Advances in Urology

Advances in Urology / 2008 / Article

Review Article | Open Access

Volume 2008 |Article ID 549861 | https://doi.org/10.1155/2008/549861

Ihab A. Hekal, Eric J. H. Meuleman, "Idiopathic Low-Flow Priapism in Prepuberty: A Case Report and a Review of Literature", Advances in Urology, vol. 2008, Article ID 549861, 3 pages, 2008. https://doi.org/10.1155/2008/549861

Idiopathic Low-Flow Priapism in Prepuberty: A Case Report and a Review of Literature

Academic Editor: Edward Kim
Received03 Jun 2008
Revised02 Aug 2008
Accepted30 Aug 2008
Published29 Sep 2008

Abstract

Introduction. The incidence of priapism in adults is higher than in children. Although approximately 50% of all episodes of priapism are thought to be idiopathic, there are a number of known specific causes of this disorder. In adults intracavernous therapy with papaverine, phentolamine, alprostadil or combinations of these agents is the most common cause of ischemic priapism. In children the most common etiology is sickle cell anemia for low-flow priapism or post-traumatic high-flow priapism. We present a 13-year-old boy, not sexually active presented to our outpatient clinic suffering from long standing (3.5 hours) sustained painful erection. To the best of our knowledge the idiopathic low-flow priapism in pre-pubertal boy was not reported before in literature. Our case is the first case to be reported in pre-pubertal age. Conclusion. In pre-pubertal boys idiopathic recurrent priapism is a rare condition. In the literature, several empirical therapies are described. Recently, it is postulated that a low dose of a PDE5 inhibitor. The early conservative management is the best treatment option to safe the corporeal smooth muscles from irreversible damage.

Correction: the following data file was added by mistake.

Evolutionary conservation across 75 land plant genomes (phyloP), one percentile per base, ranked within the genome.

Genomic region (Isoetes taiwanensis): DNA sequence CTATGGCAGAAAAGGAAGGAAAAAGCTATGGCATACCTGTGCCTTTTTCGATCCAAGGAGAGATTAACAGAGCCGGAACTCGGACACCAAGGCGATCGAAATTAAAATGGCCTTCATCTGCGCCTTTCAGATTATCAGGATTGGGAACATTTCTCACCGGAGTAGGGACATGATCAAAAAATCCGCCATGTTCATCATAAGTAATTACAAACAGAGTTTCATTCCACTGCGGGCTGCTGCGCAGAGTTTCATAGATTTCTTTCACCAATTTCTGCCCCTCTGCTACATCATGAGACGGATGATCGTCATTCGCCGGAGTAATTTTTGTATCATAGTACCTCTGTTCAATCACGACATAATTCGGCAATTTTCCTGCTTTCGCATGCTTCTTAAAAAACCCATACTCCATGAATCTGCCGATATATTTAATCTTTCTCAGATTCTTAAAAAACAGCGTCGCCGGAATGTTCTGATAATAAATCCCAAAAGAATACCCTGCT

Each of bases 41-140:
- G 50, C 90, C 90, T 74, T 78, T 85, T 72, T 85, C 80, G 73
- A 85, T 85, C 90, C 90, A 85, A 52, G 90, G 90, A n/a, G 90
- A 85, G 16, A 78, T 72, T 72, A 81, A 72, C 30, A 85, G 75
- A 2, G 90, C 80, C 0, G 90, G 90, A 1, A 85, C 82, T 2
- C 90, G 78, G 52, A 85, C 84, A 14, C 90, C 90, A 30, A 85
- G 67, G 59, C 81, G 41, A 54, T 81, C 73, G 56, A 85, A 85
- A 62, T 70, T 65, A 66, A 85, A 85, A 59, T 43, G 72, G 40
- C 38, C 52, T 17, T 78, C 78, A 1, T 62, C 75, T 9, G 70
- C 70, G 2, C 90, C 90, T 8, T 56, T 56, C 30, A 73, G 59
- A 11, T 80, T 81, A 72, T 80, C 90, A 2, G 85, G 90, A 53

1. Introduction

Priapism is defined as involuntary prolonged penile erection caused by factors other than sexual arousal. It is classified into low flow (ischemic or venous) or high flow (nonischemic or arterial).

The incidence of priapism in adults is higher than in children. Although approximately 50% of all episodes of priapism are thought to be idiopathic, there are a number of known specific causes of this disorder. In adults, intracavernous therapy with papaverine, phentolamine, alprostadil, or combinations of these agents is the most common cause of ischemic priapism [1]. In children, the most common etiology is sickle cell anemia for low-flow priapism or posttraumatic high-flow priapism [2].

To the best of our knowledge, the idiopathic low-flow priapism in prepubertal boy was not reported before in literature. Our case is the first case to be reported in prepubertal age.

2. Case Report